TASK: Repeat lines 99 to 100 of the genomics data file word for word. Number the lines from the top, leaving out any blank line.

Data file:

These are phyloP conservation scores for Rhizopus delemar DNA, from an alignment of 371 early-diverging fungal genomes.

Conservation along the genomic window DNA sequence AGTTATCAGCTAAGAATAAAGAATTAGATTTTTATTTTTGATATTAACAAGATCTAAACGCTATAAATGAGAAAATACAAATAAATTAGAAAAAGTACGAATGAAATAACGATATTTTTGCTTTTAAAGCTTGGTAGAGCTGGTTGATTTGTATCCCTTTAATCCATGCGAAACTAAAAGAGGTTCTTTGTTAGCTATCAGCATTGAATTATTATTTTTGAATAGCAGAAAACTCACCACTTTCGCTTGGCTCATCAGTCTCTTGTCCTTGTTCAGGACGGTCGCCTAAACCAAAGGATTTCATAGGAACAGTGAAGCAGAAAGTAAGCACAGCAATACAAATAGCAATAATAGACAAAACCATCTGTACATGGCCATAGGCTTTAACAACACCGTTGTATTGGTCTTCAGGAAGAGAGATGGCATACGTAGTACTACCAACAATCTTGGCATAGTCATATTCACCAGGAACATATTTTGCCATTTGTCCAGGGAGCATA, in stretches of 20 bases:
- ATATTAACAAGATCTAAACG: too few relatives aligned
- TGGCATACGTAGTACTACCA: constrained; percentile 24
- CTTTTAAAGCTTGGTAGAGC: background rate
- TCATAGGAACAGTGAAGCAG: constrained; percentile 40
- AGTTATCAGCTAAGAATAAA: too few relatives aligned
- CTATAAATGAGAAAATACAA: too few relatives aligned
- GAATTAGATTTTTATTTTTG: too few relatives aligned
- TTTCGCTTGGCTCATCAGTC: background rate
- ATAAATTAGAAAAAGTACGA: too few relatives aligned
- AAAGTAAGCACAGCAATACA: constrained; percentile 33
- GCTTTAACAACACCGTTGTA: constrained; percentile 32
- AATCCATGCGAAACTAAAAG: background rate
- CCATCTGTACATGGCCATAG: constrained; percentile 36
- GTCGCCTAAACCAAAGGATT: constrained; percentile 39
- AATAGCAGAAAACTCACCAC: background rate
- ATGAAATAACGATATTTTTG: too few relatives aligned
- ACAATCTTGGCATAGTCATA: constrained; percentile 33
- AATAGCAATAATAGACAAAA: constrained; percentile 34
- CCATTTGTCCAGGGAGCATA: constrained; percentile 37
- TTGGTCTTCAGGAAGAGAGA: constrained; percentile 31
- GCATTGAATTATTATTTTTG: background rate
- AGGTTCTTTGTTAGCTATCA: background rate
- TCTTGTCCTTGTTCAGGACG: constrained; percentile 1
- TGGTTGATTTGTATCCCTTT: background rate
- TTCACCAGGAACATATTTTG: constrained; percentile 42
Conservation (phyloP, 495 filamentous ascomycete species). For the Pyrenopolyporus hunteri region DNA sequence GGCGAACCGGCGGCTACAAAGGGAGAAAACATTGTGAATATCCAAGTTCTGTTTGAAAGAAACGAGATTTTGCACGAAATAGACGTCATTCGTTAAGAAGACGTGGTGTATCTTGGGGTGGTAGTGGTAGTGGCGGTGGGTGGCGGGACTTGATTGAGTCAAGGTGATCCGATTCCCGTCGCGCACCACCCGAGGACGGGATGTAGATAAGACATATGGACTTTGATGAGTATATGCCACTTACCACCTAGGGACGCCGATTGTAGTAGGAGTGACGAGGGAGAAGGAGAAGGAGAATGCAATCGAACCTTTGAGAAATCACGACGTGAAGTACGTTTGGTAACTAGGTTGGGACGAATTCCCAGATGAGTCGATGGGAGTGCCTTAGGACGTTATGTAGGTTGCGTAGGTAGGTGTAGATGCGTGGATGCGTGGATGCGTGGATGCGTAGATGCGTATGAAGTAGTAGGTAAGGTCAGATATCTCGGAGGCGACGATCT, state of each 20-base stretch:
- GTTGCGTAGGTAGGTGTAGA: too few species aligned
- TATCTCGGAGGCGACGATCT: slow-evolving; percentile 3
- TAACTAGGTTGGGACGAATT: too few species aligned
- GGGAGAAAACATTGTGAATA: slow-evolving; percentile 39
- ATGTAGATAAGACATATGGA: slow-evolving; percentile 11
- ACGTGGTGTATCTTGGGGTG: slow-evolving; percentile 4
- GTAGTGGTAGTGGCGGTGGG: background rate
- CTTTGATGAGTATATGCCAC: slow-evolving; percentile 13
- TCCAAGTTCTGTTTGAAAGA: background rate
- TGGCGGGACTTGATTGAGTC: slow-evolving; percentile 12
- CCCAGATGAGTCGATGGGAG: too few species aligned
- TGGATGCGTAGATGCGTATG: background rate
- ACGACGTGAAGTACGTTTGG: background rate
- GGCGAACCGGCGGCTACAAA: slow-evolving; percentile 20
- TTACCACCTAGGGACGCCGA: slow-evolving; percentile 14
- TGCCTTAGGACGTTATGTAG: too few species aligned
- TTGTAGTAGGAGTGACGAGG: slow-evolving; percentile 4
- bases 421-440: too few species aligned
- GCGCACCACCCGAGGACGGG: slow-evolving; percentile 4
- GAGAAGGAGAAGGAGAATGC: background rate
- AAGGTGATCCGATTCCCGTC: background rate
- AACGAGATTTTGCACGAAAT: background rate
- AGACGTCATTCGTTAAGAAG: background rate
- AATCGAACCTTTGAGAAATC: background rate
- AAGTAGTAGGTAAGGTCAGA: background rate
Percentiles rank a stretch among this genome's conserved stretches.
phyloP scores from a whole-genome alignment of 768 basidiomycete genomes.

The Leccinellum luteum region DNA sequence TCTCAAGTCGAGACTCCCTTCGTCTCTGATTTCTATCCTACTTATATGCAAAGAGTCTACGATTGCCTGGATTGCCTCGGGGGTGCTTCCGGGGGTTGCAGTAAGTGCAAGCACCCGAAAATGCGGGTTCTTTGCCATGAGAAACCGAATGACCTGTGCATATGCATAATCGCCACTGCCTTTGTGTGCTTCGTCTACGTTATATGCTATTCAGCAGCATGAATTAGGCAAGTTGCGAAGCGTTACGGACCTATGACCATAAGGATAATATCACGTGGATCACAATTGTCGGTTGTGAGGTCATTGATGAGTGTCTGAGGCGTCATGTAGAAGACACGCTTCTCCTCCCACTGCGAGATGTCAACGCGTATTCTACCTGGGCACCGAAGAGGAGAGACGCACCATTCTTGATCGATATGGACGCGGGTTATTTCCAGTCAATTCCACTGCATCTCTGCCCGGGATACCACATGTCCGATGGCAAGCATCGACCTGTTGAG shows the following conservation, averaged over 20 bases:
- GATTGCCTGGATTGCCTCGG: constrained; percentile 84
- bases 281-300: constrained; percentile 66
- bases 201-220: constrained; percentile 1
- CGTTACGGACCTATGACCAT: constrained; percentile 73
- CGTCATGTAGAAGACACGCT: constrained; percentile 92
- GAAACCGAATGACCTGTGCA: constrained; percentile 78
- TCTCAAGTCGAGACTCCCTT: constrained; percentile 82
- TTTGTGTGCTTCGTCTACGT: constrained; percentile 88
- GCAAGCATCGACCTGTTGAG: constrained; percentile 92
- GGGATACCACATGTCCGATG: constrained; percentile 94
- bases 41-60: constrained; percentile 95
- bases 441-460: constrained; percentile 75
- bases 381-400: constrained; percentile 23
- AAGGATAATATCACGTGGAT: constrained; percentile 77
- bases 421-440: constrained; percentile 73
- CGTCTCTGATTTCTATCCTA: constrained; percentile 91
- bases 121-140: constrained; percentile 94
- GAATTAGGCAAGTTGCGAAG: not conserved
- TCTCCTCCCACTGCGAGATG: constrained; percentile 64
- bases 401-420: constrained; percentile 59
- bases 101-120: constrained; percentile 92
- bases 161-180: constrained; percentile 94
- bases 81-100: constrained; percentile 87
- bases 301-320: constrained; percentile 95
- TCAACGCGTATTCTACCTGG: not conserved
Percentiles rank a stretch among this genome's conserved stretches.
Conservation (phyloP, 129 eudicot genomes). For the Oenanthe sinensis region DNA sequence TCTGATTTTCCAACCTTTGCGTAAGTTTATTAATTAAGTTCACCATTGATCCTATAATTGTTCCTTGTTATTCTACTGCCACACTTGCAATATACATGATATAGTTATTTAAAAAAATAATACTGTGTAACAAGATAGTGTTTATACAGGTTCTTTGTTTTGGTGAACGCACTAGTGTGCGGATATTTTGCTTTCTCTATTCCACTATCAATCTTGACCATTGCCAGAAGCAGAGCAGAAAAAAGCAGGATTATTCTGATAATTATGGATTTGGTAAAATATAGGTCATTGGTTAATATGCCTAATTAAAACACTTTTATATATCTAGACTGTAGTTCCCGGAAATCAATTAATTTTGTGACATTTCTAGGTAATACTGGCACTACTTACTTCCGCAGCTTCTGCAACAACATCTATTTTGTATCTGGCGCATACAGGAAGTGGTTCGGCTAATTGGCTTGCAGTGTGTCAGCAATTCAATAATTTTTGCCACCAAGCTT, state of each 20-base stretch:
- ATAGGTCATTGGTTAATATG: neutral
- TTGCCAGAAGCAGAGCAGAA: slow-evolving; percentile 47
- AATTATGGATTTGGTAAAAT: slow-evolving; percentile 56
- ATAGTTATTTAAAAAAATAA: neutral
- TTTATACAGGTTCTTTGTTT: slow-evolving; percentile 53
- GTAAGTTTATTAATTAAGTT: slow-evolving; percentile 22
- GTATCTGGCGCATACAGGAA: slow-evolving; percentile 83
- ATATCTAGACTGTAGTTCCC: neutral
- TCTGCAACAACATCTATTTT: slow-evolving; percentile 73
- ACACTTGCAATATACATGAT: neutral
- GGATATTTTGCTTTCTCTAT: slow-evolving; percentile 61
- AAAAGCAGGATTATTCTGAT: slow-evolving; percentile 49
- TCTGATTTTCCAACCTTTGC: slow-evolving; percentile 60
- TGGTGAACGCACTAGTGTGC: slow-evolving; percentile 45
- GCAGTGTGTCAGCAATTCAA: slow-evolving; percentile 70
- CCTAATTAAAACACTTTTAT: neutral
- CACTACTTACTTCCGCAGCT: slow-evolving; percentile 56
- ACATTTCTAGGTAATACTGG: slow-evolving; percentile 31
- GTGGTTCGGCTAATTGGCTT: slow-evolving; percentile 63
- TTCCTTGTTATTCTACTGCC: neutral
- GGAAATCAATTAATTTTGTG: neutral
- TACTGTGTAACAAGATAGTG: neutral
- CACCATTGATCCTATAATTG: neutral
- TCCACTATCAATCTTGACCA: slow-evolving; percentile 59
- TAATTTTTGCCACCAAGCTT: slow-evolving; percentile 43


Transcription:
- CCTAATTAAAACACTTTTAT: neutral
- CACTACTTACTTCCGCAGCT: slow-evolving; percentile 56